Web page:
Tailored novel VR approaches that go beyond the one size fits all approach are therefore needed to reduce violent behaviors in at-risk individuals, while reducing psychotic symptomatology and other transdiagnostic symptoms (i.e., anger). Such a holistic approach will be able to be more inclusive of the difficulties that must be treated in violent youth with schizophrenia. In all, current literature suggests that an immersive VR therapy combining elements of AT74,75,76 for hallucinatory symptom reduction with exposition to at-risk situations that may trigger perceived threat, as well as allow skill training46,47,49,50,62,63 used to manage negative emotions, impulsivity, and violence should be the next few steps. More specifically, such VR therapies will enable young offenders to learn and practice relevant skills in real time with the therapist to reduce violence. Moreover, it has been proposed that using more immersive VR systems, such as high-quality head-mounted display (HMD) instead of a lesser immersive system (i.e., computer monitor), will lead to higher levels of presence and more emotional arousal, which are necessary components for better treatment efficacy.77

Due to the preliminary stages of VR as a treatment for violence, studies show numerous methodological shortcomings, including small sample sizes, lack of follow-up periods, and lack of consideration of cofounding factors.72 For instance, individuals on psychotropics while being treated with VR could be an important confounding factor. Indeed, patients with schizophrenia or other psychiatric disorders such as PTSD are often on psychotropics, which could have an effect on the intervention if not controlled for in the study. For the studies that have specified that participants were on psychotropic medication,47,49,50,74,75,76 they had to be on stable medication throughout the intervention, it is thus unlikely that medication impacted the results. Furthermore, these results should be taken carefully as studies all evaluated a different type of intervention with a VR component, and the VR component was not necessarily the principal part of the intervention. In addition, apart from the protocol of Tuente et al.63 aiming to assess several violence-related measures, studies assessed one type of factors (i.e., only anger, only impulsivity). Though, these measures are not independent from one another; for instance, managing anger may result in a reduction of impulsivity. Future studies should include more violence outcome measures and especially risk-assessment scales (i.e., HCR-2078). The processes involved in VR therapies remain relatively unexplored, and studies have not generally verified how the findings translate to real-life situations. Finally, it is not possible to determine if interventions in other at-risk populations (e.g., PTSD) can indeed be applied to patients with a diagnosis of schizophrenia, even though common and transdiagnostic risk factors, such as emotion regulation, are targeted. Future studies adapting the essence of these VR interventions in schizophrenia should be carried out to verify the efficacy of specific and non-specific interventions to reduce violence.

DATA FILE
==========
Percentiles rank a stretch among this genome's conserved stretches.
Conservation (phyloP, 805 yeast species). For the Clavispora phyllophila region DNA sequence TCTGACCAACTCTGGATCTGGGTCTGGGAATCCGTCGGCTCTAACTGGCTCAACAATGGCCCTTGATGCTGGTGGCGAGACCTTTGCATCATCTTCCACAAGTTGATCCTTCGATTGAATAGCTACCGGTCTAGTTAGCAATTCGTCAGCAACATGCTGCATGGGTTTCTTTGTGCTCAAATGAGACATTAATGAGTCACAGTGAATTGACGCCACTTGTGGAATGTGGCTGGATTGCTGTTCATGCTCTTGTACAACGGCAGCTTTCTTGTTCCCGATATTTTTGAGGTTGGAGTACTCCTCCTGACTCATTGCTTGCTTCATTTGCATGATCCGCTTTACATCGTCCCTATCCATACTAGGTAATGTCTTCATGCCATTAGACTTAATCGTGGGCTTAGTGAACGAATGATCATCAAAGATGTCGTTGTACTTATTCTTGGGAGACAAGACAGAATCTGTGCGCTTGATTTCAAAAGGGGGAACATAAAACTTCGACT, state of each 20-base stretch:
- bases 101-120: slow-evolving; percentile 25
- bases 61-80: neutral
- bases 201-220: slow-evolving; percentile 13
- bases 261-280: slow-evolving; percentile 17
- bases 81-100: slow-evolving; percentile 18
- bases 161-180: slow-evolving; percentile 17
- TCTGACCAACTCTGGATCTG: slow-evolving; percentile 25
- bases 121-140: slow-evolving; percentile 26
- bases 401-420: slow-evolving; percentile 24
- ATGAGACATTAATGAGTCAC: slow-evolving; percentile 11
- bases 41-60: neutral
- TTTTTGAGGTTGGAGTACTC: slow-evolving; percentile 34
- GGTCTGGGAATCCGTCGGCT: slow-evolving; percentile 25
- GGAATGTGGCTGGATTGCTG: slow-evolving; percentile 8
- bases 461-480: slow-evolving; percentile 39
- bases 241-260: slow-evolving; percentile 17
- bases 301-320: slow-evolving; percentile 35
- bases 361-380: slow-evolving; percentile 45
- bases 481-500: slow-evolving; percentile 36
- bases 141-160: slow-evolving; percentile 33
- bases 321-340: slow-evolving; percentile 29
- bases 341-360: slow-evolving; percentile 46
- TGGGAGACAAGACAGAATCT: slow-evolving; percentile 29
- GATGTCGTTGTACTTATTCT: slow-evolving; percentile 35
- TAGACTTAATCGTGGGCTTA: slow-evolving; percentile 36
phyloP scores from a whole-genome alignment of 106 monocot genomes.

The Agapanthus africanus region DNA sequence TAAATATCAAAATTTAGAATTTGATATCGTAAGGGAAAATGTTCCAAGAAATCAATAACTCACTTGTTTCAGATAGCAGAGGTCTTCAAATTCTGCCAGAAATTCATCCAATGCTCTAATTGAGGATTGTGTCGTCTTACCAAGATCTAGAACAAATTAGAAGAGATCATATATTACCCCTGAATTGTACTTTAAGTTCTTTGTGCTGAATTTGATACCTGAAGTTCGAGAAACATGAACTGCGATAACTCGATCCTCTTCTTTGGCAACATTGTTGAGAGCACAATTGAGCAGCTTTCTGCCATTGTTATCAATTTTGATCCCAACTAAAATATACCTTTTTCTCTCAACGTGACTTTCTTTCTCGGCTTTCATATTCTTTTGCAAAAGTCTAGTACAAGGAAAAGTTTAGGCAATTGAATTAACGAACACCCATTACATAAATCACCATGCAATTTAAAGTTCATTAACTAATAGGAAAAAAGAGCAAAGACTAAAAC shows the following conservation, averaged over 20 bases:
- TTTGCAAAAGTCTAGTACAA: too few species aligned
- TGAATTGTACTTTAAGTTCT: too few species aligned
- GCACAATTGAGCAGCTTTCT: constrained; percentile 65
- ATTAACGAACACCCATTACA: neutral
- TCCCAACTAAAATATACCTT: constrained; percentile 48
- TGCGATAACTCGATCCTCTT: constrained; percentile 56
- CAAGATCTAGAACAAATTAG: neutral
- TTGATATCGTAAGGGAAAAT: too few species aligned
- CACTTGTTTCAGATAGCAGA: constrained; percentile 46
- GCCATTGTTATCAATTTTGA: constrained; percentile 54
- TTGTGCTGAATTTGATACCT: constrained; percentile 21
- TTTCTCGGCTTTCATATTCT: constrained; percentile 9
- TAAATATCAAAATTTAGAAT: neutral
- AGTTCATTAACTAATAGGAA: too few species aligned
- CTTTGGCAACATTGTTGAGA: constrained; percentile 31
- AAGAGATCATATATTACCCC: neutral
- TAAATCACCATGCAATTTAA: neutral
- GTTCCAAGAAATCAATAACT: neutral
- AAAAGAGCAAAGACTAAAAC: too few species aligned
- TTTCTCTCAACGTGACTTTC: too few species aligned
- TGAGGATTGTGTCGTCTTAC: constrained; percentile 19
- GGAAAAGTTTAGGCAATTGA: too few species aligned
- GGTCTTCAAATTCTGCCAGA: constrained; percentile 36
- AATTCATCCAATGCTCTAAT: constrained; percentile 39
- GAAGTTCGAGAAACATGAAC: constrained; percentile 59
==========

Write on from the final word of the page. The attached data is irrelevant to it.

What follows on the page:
There is a clear need to implement better prevention programs and management targeting violence amid at-risk populations; one such approach may be with the inclusion of VR. Given the positive results from intervention research in other populations, this review shows that VR may also be used for the management of violence risk in youth with schizophrenia. Future studies in young people with schizophrenia are warranted to evaluate the efficacy of VR therapies for violence.


Search strategy

A search was conducted on the electronic databases of PubMed, PsycINFO, and Google Scholar from the year 1990 (when VR began to be used in mental health) using search terms chosen to be inclusive for virtual reality (e.g., “virtual”, “virtual reality”, “VR”), violent behaviors or related constructs (e.g., “violence”, “aggression”, “anger”), and interventions (e.g., “intervention”, “therapy”). Reference lists were scanned by hand to identify additional studies. Searches were completed by January 2019. Abstracts and full texts were screened by L.D. and S.B. No setting, date, or geographical restrictions were applied; searches were limited to English or French language sources.

Study eligibility

We did not restrict the search to any specific psychiatric population or any particular age group to achieve a maximum number of studies. Studies were included so long as they (1) enrolled any participants who received an intervention that comprised any type of VR component; (2) included a measure on a violent-related outcome (e.g., anger, impulsivity, aggression, conflict resolution, empathy). This allowed in the inclusion of the most studies on the subject. As for our secondary scope, we searched literature for specific VR therapies for schizophrenia that targeted risk factors of violence such as psychotic symptoms (i.e., hallucinations, delusions). Studies were excluded if they (1) were only on victimization or bystander behaviors; (2) used serious games; (3) were case reports/case series. Full texts that were not accessible were excluded as well.

Data extraction

The data were extracted with a standardized form. Key information related to the sample and the intervention were recorded. The details of the studies may be found throughout Tables 16. Extracted data were independently cross-checked and any queries were resolved by discussion with A.D. and S.P. Furthermore, L.D. and S.P. independently undertook quality assessment using a set of criteria based on the GRADE Checklist.79 Studies were assigned: high, moderate, low, and very low quality (see Supplementary Material). To achieve a high standard of reporting data, the Preferred Reporting Items for Systematic Reviews and Meta-Analyses (PRISMA) guidelines was followed.80